Democracy and the Public Interest
Jonathan E. Collins, Washington Post
Public schools across the United States have been operating during the coronavirus pandemic, mostly via remote instruction or hybrid learning models. The big question now is when K-12 schools will bring students back into schools for in-person instruction. It’s a question spawning fierce debates around the country. Yet we have not received a clear answer. So, who actually supports reopening schools, and why? To address this question, I fielded a national survey of Americans’ opinions of education policy issues, looking primarily at the issue of reopening schools. The survey data suggest Americans are as divided as their political leaders about whether schools should resume in-person instruction. However, a closer look reveals that the political and financial motivations of the middle and upper classes may be drowning out health-related concerns of the most vulnerable.
Leo Casey, American Educator
As winter swept across the United States at the outset of 2018, ushering in the bitterest and bleakest days of the year, American teachers and their unions had little to celebrate. The first eight years of the decade had exacted a heavy toll, and still more trouble was lurking on the horizon. In the wake of the Great Recession, funding for public education had been slashed across the country, with particularly deep cuts in the red states, many of which were granting massive tax cuts to the wealthy and corporations and thus reducing state revenues. A growing portion of the funds that remained were diverted from public schools to voucher programs for private schools and to charter schools. For American teachers, the 2010s had been a long, dark night. And at the start of 2018, there had been very few signs that it would end. But, in the words of the old Irish peasant saying, it is always darkest before the dawn. In those early months of 2018, West Virginia teachers, education workers, and their unions found themselves grappling with one of the state governments that had acquired a deep red political hue over the decade.
Caitlin Flanagan, The Atlantic
Dalton is one of the most selective private schools in Manhattan, in part because it knows the answer to an important question: What do hedge-funders want? They want what no one else has. At Dalton, that means an “archaeologist in residence,” a teaching kitchen, a rooftop greenhouse, and a theater proscenium lovingly restored after it was “destroyed by a previous renovation.” “Next it’ll be a heliport,” said a member of the local land-use committee after the school’s most recent remodel, which added two floors— and 12,000 square feet— to one of its four buildings, in order to better prepare students “for the exciting world they will inherit.” Today Dalton; tomorrow the world itself. So it was a misstep when Jim Best, the head of school— relatively new, and with a salary of $700,000— said that Dalton parents couldn’t have something they wanted. The school would not hold in-person classes in the fall. This might have gone over better if the other elite Manhattan schools were doing the same. But Trinity was opening. Ditto the fearsome girls’ schools: Brearley, Nightingale-Bamford, Chapin, Spence.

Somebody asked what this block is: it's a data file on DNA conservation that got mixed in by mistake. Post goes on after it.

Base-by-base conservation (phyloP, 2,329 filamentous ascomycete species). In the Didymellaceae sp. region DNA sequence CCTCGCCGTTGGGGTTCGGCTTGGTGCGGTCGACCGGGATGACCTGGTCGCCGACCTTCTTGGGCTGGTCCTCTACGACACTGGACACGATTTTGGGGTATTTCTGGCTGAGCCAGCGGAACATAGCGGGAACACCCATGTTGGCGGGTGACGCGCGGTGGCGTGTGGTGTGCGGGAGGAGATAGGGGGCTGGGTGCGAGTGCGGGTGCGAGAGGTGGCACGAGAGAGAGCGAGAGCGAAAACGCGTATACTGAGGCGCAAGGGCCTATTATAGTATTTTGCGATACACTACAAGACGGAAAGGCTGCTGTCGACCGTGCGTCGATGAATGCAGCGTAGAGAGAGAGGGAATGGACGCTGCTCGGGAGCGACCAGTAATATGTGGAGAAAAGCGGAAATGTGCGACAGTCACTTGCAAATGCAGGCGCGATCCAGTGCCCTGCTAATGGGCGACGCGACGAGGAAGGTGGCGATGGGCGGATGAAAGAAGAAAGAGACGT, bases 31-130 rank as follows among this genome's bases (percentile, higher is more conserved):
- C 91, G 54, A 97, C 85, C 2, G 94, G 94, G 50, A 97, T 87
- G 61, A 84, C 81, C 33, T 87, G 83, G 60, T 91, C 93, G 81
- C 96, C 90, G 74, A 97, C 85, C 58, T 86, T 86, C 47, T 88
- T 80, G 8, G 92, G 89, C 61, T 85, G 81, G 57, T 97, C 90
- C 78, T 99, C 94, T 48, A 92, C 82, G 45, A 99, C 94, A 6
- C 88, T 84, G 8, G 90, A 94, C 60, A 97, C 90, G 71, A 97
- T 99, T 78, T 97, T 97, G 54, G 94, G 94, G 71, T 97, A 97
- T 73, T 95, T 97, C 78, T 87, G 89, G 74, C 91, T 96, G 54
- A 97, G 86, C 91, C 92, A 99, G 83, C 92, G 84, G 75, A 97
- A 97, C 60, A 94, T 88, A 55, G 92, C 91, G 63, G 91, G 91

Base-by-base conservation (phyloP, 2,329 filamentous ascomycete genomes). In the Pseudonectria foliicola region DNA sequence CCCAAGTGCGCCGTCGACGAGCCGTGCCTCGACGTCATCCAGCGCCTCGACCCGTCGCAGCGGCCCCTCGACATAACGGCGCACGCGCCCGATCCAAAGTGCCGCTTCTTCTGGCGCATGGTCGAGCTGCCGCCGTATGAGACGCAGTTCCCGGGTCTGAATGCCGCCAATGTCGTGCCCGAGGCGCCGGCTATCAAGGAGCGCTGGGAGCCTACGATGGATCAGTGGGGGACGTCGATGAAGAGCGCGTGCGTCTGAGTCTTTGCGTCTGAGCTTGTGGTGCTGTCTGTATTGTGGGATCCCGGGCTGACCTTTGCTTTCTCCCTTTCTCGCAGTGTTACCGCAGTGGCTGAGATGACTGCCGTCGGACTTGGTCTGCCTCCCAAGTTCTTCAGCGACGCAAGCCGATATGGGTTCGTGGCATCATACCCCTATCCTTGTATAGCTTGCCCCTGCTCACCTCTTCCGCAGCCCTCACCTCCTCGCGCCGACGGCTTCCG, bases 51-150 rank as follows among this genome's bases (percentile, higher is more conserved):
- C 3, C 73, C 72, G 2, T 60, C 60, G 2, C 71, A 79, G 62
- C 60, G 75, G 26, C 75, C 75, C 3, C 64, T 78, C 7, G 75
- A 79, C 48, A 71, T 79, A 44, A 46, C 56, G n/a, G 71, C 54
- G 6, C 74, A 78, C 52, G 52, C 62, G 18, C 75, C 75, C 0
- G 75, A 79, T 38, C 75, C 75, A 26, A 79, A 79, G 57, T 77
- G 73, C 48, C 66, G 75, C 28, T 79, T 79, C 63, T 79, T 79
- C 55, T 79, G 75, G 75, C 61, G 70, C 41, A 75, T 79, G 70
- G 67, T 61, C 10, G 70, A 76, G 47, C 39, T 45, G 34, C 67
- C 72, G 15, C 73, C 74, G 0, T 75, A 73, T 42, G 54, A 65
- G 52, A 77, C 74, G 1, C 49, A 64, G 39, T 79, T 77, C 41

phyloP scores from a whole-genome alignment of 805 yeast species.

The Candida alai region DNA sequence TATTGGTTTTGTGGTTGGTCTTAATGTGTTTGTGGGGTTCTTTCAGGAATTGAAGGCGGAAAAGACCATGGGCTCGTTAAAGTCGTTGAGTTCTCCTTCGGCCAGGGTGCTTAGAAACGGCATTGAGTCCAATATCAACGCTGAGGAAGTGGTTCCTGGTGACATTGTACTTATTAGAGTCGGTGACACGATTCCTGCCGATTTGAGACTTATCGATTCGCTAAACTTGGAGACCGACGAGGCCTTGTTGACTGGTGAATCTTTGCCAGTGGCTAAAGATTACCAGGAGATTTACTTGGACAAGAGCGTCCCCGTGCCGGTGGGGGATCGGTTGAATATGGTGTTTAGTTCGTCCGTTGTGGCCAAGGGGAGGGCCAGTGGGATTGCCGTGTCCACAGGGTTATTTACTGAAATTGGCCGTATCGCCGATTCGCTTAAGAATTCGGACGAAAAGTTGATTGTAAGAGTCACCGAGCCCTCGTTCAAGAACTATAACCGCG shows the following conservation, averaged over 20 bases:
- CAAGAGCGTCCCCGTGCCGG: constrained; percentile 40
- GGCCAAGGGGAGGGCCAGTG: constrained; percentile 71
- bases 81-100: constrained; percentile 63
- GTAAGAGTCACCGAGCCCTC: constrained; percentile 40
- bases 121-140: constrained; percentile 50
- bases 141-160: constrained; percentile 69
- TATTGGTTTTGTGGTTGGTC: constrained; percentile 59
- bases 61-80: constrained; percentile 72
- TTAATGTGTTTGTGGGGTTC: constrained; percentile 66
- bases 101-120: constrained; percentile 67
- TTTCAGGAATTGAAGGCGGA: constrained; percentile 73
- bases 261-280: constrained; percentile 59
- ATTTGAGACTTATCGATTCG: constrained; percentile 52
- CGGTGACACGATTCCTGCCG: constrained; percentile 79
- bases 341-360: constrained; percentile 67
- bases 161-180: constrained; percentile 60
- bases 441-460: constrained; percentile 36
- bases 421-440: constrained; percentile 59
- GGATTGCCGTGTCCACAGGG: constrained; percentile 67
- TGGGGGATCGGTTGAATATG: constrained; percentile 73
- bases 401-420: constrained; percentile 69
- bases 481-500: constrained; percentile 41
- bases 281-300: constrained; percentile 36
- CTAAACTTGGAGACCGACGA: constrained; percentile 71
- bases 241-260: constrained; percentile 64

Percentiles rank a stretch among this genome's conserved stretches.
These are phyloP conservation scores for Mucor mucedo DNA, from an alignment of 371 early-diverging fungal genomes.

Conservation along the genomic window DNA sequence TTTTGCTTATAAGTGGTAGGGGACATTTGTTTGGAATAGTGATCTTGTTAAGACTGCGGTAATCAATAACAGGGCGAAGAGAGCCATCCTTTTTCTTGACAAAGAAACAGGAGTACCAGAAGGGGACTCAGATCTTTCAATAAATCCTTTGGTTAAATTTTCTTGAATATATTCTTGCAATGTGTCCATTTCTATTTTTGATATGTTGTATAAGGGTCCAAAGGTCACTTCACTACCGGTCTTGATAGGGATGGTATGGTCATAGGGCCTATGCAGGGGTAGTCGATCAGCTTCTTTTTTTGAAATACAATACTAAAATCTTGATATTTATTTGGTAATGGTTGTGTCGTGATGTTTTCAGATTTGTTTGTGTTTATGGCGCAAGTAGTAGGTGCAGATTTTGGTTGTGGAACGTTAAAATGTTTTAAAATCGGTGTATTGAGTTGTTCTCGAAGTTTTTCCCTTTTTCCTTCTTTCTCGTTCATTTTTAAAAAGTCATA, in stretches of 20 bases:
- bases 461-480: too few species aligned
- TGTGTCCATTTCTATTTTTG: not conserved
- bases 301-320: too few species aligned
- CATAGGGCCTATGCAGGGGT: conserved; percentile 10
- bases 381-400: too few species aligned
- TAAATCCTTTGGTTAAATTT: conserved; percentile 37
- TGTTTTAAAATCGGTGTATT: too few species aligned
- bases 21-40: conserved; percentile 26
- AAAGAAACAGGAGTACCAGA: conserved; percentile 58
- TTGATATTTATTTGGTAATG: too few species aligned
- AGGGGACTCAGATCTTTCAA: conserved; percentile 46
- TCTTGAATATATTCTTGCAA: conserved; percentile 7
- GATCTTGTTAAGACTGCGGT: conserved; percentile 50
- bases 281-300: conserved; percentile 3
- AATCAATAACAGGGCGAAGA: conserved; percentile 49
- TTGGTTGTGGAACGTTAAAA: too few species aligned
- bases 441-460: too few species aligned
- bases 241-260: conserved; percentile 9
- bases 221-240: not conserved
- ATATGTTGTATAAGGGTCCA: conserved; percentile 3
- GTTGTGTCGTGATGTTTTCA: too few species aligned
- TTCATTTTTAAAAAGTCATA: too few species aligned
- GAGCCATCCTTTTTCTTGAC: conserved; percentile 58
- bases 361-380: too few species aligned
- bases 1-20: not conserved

Other News of Note
Angely Mercado, The Nation
What is now known as the youth climate movement burst onto the international stage when Greta Thunberg, a Swedish teenager and climate activist, began to skip school in the fall of 2018. Every Friday, Greta, then 15, would sit outside the Swedish parliament with a sign that read Skolstrejk för Klimatet, or “School Strike for Climate.” She was often photographed alone. But standing just off to the side, supporting her activism as it grew from weekly strikes to frequent interviews to far-reaching speeches and a trip across the Atlantic Ocean, was her father, the Swedish actor Svante Thunberg. He made her quest to wake the world’s grown-ups possible—even as he himself was woken by it.